Tunisia sees losses of $515 mln for tourism this year after attack
TUNIS - Reuters
A member of the Tunisian security forces stands guard near a bullet hole on a window at the Riu Imperial Marhaba Hotel in Port el Kantaoui, on the outskirts of Sousse south of the capital Tunis, on June 29, 2015 where a deadly attack took place the previous week. AFP PhotoTunisia expects to lose at least $515 million this year, or about a quarter of its estimated annual tourism earnings, following the June 26 attack on a beach hotel that killed 39 people, mostly British holidaymakers.
The attack by a gunman on the Imperial Marhaba beach hotel in the popular resort town of Sousse came just months after militants attacked the Bardo museum in Tunis, killing 21 people, and delivering a blow to the country's vital tourism industry.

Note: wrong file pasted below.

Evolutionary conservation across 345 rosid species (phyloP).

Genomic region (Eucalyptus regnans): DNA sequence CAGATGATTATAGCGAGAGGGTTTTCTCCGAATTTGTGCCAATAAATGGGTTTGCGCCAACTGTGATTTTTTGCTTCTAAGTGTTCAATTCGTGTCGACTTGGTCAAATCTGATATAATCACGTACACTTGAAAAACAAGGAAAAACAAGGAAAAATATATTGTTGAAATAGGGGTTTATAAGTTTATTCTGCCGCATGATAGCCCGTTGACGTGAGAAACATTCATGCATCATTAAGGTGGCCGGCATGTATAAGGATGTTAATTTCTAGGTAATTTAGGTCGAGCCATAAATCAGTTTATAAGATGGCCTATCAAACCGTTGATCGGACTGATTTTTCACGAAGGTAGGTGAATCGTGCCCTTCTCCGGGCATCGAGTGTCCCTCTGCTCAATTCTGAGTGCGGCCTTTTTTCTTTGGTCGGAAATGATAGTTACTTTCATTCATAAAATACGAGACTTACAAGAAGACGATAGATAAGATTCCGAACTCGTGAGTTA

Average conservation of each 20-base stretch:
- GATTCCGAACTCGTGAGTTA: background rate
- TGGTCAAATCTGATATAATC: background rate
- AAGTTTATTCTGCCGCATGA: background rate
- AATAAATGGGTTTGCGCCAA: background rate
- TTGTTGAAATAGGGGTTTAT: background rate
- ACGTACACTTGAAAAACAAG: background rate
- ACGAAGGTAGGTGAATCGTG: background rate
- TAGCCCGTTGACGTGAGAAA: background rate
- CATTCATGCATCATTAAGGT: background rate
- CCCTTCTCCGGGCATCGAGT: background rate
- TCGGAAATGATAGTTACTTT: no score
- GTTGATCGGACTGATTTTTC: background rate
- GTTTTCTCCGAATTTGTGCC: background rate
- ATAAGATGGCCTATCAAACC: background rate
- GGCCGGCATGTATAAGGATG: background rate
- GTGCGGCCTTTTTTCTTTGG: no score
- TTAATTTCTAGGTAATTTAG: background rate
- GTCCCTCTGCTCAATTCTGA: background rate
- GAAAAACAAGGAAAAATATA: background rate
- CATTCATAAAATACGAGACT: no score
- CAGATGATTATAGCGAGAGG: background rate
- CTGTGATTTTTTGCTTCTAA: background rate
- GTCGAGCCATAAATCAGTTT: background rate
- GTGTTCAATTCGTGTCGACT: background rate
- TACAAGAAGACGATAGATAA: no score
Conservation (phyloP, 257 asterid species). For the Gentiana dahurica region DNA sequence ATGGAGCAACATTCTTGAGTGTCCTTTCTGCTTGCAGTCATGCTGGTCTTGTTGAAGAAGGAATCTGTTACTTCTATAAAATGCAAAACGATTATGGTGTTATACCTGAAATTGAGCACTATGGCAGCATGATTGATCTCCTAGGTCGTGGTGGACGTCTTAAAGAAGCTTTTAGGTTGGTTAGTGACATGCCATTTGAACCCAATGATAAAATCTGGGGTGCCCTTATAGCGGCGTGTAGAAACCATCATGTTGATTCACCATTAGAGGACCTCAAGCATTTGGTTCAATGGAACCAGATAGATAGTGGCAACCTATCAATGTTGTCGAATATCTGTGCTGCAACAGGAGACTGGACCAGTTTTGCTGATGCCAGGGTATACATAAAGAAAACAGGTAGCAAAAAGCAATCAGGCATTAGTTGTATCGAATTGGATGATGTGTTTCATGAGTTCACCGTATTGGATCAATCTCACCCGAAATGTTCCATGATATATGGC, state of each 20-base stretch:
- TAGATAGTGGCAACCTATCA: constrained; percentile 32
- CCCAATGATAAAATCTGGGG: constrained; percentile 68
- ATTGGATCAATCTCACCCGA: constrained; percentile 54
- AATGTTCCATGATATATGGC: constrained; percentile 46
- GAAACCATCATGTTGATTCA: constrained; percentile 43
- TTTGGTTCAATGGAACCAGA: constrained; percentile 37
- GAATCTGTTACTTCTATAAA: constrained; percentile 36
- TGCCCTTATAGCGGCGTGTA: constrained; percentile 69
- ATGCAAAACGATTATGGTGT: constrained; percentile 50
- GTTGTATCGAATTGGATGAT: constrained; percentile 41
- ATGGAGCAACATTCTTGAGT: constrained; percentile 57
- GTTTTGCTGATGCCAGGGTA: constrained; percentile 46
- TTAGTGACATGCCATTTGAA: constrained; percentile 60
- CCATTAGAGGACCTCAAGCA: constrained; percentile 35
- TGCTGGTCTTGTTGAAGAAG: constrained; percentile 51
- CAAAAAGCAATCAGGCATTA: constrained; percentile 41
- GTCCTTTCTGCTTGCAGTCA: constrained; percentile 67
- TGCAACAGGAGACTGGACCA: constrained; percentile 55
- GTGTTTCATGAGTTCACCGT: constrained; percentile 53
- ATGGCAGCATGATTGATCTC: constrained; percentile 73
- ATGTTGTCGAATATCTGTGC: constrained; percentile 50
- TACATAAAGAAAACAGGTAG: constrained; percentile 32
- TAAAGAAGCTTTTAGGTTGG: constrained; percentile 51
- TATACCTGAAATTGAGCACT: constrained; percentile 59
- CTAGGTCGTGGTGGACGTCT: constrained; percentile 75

"The attack had a great impact on the economy, the losses will be large," Tourism Minister Salma Loumi told reporters late on June 29, giving a preliminary estimate from the Sousse attack.
The North African country earned $1.95 billion in revenues from tourism last year. The sector makes up seven percent of its gross domestic product and is a major source of foreign currency and employment for Tunisia.
Loumi said the government planned to end a visitors' tax and also to review debt relief for hotel operators as ways to help sustain the industry.
Authorities have arrested suspects tied to the attacker, but have given few details.
Investigators are also verifying whether the attacker, a student, Saif Rezgui, spent time training in jihadist camps in neighbouring Libya. He gave few clues about his radicalization to family and friends in his hometown.